Computer rage

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Computer rage is a heightened physiological response with associated feelings of anger and frustration[1] resulting from using a computer or other complex electronic device. It may result in the physical assault of the computer or similar item, possibly leading to the device incurring more damage than it had before.[2]

Manifestation and causes[change | edit source]

Computer rage may manifest itself in verbal abuse and occasionally physical violence towards the object,[3] in some cases violent actions towards the hardware itself, usually either thumping the keyboard, shaking the monitor or banging the mouse on the table/desk. In online interactions, enraged persons may flame and abuse other users, shouting at them through headsets, sending rude messages, or rage quit (exiting a game prematurely out of anger).

Computer rage may be caused by distress due to a hardware or software problem which the enraged person is unable to correct. Persons may bang or kick the computer in an attempt to get it to function normally, though this action carries the distinct risk of destroying the computer's hard disk drive via a head crash. Another common occurrence of computer rage is whilst playing computer games, mainly first-person shooters and mmorpgs. Computer rage is normally induced when a gamer either fails an objective or is killed repeatedly.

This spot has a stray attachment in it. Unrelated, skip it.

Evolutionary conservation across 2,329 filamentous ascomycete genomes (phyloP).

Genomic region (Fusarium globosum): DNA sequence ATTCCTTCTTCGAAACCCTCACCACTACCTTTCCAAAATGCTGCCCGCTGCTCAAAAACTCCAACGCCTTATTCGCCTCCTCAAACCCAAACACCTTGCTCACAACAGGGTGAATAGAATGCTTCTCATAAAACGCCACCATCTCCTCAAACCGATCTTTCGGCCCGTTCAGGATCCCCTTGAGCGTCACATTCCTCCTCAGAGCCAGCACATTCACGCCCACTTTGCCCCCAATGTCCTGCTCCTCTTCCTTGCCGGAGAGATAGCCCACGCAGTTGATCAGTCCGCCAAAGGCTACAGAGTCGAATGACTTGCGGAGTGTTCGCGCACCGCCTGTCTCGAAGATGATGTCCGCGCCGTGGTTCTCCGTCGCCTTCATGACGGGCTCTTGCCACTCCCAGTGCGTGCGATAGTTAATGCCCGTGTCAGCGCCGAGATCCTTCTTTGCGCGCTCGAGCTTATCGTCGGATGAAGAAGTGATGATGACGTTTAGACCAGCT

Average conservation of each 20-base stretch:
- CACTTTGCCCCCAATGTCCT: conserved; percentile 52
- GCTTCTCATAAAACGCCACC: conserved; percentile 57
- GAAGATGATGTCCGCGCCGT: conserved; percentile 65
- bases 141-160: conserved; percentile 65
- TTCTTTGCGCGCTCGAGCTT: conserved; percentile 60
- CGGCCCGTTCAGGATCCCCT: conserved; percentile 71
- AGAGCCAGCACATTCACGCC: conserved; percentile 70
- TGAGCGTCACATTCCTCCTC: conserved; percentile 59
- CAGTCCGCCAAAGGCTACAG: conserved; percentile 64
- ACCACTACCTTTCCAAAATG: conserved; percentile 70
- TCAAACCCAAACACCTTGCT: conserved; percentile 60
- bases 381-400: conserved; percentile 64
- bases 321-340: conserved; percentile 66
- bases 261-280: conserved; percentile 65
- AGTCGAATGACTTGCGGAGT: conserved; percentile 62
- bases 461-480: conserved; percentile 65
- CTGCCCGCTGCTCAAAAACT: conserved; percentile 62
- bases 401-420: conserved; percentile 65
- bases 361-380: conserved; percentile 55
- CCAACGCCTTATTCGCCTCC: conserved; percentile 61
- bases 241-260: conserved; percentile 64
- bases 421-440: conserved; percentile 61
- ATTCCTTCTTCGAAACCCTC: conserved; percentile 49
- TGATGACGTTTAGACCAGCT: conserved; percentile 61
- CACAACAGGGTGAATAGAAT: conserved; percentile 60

Tech support personnel and systems administrators may be subjected to customer's anger at a malfunctioning system, commonly including the aforementioned verbal abuse.[4]

Related pages[change | edit source]

References[change | edit source]

  1. Lazar, Jones, Bessiere, Ceaparu, & Shneiderman, 2004
  2. Sanghera, Sathnam. 1999. "Computer Rage Staff Are Venting their Anger on Workplace." Financial Times (May 28):13. (cited in Best, Joel. How Claims Spread. page 109.).
  3. Brinks, 2004
  4. Cha, Ariana Eunjung (May 1, 2005). "Repair Teams Try to Calm 'Computer Rage'". The Washington Post (NOVATO, Calif.). http://www.washingtonpost.com/wp-dyn/content/article/2005/04/30/AR2005043001119.html. Retrieved 6 November 2010.

Other websites[change | edit source]